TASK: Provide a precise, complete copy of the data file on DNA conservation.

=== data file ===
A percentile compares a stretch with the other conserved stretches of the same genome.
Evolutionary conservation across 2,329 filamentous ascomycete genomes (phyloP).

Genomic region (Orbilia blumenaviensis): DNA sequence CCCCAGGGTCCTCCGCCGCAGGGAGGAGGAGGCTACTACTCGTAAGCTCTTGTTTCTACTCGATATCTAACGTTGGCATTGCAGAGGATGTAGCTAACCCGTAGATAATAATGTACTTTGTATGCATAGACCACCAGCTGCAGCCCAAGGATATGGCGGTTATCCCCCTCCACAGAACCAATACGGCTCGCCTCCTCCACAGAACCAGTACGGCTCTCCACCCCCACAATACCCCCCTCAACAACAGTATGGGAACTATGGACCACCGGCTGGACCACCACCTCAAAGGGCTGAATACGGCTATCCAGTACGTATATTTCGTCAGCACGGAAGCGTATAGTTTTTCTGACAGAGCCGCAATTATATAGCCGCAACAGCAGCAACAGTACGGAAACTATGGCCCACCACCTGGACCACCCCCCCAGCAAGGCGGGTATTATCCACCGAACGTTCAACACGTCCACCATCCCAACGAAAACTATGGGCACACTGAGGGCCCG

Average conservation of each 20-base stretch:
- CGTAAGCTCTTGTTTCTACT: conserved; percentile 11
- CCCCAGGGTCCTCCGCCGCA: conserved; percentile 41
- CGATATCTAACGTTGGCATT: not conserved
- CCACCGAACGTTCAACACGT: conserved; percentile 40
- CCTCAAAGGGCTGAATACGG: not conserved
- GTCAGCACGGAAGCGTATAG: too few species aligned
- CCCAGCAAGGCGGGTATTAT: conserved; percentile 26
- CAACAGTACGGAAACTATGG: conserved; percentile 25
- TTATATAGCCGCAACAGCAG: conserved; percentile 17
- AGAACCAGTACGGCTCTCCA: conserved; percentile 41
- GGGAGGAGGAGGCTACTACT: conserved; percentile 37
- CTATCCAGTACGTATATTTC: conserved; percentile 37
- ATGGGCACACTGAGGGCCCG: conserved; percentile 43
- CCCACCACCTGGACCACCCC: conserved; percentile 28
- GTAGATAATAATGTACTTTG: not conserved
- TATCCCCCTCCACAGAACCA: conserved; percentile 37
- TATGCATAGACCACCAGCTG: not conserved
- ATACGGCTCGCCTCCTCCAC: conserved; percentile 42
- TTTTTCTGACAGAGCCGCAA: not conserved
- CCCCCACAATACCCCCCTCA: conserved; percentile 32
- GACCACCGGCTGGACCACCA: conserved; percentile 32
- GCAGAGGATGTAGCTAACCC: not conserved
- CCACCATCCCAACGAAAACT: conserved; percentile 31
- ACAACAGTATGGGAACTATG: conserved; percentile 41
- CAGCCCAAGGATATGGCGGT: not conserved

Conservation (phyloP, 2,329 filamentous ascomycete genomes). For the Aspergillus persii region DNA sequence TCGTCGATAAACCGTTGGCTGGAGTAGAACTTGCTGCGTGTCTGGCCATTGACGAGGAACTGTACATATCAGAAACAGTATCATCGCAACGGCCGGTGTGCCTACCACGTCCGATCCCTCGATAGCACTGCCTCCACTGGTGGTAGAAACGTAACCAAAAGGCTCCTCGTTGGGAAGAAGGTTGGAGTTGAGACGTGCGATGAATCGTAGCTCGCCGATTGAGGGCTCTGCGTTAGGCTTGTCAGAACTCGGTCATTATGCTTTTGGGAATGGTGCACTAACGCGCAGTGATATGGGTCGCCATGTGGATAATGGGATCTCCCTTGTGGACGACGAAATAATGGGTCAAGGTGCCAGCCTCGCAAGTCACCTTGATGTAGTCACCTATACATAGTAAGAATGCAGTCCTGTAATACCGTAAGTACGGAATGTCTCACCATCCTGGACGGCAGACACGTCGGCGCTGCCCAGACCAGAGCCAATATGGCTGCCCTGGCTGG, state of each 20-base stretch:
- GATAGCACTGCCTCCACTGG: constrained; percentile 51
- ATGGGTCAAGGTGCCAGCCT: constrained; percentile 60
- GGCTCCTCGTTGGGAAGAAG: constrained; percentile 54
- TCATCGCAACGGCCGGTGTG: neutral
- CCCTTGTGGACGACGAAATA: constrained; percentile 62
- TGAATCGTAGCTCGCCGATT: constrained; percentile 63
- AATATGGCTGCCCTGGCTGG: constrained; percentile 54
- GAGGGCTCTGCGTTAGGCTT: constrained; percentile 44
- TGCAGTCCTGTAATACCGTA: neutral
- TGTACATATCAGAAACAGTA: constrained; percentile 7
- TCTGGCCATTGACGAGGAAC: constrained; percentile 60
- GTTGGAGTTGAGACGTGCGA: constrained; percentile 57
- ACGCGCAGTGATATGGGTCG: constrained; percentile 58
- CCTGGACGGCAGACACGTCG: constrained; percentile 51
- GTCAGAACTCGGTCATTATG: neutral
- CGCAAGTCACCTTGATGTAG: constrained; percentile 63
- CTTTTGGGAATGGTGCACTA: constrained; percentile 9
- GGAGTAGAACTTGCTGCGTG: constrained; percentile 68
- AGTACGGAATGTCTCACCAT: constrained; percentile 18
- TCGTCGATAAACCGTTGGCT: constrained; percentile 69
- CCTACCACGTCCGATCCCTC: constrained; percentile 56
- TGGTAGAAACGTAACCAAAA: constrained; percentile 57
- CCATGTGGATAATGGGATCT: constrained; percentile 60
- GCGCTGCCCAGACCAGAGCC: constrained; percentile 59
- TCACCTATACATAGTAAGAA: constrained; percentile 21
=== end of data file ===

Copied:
A percentile compares a stretch with the other conserved stretches of the same genome.
Evolutionary conservation across 2,329 filamentous ascomycete genomes (phyloP).

Genomic region (Orbilia blumenaviensis): DNA sequence CCCCAGGGTCCTCCGCCGCAGGGAGGAGGAGGCTACTACTCGTAAGCTCTTGTTTCTACTCGATATCTAACGTTGGCATTGCAGAGGATGTAGCTAACCCGTAGATAATAATGTACTTTGTATGCATAGACCACCAGCTGCAGCCCAAGGATATGGCGGTTATCCCCCTCCACAGAACCAATACGGCTCGCCTCCTCCACAGAACCAGTACGGCTCTCCACCCCCACAATACCCCCCTCAACAACAGTATGGGAACTATGGACCACCGGCTGGACCACCACCTCAAAGGGCTGAATACGGCTATCCAGTACGTATATTTCGTCAGCACGGAAGCGTATAGTTTTTCTGACAGAGCCGCAATTATATAGCCGCAACAGCAGCAACAGTACGGAAACTATGGCCCACCACCTGGACCACCCCCCCAGCAAGGCGGGTATTATCCACCGAACGTTCAACACGTCCACCATCCCAACGAAAACTATGGGCACACTGAGGGCCCG

Average conservation of each 20-base stretch:
- CGTAAGCTCTTGTTTCTACT: conserved; percentile 11
- CCCCAGGGTCCTCCGCCGCA: conserved; percentile 41
- CGATATCTAACGTTGGCATT: not conserved
- CCACCGAACGTTCAACACGT: conserved; percentile 40
- CCTCAAAGGGCTGAATACGG: not conserved
- GTCAGCACGGAAGCGTATAG: too few species aligned
- CCCAGCAAGGCGGGTATTAT: conserved; percentile 26
- CAACAGTACGGAAACTATGG: conserved; percentile 25
- TTATATAGCCGCAACAGCAG: conserved; percentile 17
- AGAACCAGTACGGCTCTCCA: conserved; percentile 41
- GGGAGGAGGAGGCTACTACT: conserved; percentile 37
- CTATCCAGTACGTATATTTC: conserved; percentile 37
- ATGGGCACACTGAGGGCCCG: conserved; percentile 43
- CCCACCACCTGGACCACCCC: conserved; percentile 28
- GTAGATAATAATGTACTTTG: not conserved
- TATCCCCCTCCACAGAACCA: conserved; percentile 37
- TATGCATAGACCACCAGCTG: not conserved
- ATACGGCTCGCCTCCTCCAC: conserved; percentile 42
- TTTTTCTGACAGAGCCGCAA: not conserved
- CCCCCACAATACCCCCCTCA: conserved; percentile 32
- GACCACCGGCTGGACCACCA: conserved; percentile 32
- GCAGAGGATGTAGCTAACCC: not conserved
- CCACCATCCCAACGAAAACT: conserved; percentile 31
- ACAACAGTATGGGAACTATG: conserved; percentile 41
- CAGCCCAAGGATATGGCGGT: not conserved

Conservation (phyloP, 2,329 filamentous ascomycete genomes). For the Aspergillus persii region DNA sequence TCGTCGATAAACCGTTGGCTGGAGTAGAACTTGCTGCGTGTCTGGCCATTGACGAGGAACTGTACATATCAGAAACAGTATCATCGCAACGGCCGGTGTGCCTACCACGTCCGATCCCTCGATAGCACTGCCTCCACTGGTGGTAGAAACGTAACCAAAAGGCTCCTCGTTGGGAAGAAGGTTGGAGTTGAGACGTGCGATGAATCGTAGCTCGCCGATTGAGGGCTCTGCGTTAGGCTTGTCAGAACTCGGTCATTATGCTTTTGGGAATGGTGCACTAACGCGCAGTGATATGGGTCGCCATGTGGATAATGGGATCTCCCTTGTGGACGACGAAATAATGGGTCAAGGTGCCAGCCTCGCAAGTCACCTTGATGTAGTCACCTATACATAGTAAGAATGCAGTCCTGTAATACCGTAAGTACGGAATGTCTCACCATCCTGGACGGCAGACACGTCGGCGCTGCCCAGACCAGAGCCAATATGGCTGCCCTGGCTGG, state of each 20-base stretch:
- GATAGCACTGCCTCCACTGG: constrained; percentile 51
- ATGGGTCAAGGTGCCAGCCT: constrained; percentile 60
- GGCTCCTCGTTGGGAAGAAG: constrained; percentile 54
- TCATCGCAACGGCCGGTGTG: neutral
- CCCTTGTGGACGACGAAATA: constrained; percentile 62
- TGAATCGTAGCTCGCCGATT: constrained; percentile 63
- AATATGGCTGCCCTGGCTGG: constrained; percentile 54
- GAGGGCTCTGCGTTAGGCTT: constrained; percentile 44
- TGCAGTCCTGTAATACCGTA: neutral
- TGTACATATCAGAAACAGTA: constrained; percentile 7
- TCTGGCCATTGACGAGGAAC: constrained; percentile 60
- GTTGGAGTTGAGACGTGCGA: constrained; percentile 57
- ACGCGCAGTGATATGGGTCG: constrained; percentile 58
- CCTGGACGGCAGACACGTCG: constrained; percentile 51
- GTCAGAACTCGGTCATTATG: neutral
- CGCAAGTCACCTTGATGTAG: constrained; percentile 63
- CTTTTGGGAATGGTGCACTA: constrained; percentile 9
- GGAGTAGAACTTGCTGCGTG: constrained; percentile 68
- AGTACGGAATGTCTCACCAT: constrained; percentile 18
- TCGTCGATAAACCGTTGGCT: constrained; percentile 69
- CCTACCACGTCCGATCCCTC: constrained; percentile 56
- TGGTAGAAACGTAACCAAAA: constrained; percentile 57
- CCATGTGGATAATGGGATCT: constrained; percentile 60
- GCGCTGCCCAGACCAGAGCC: constrained; percentile 59
- TCACCTATACATAGTAAGAA: constrained; percentile 21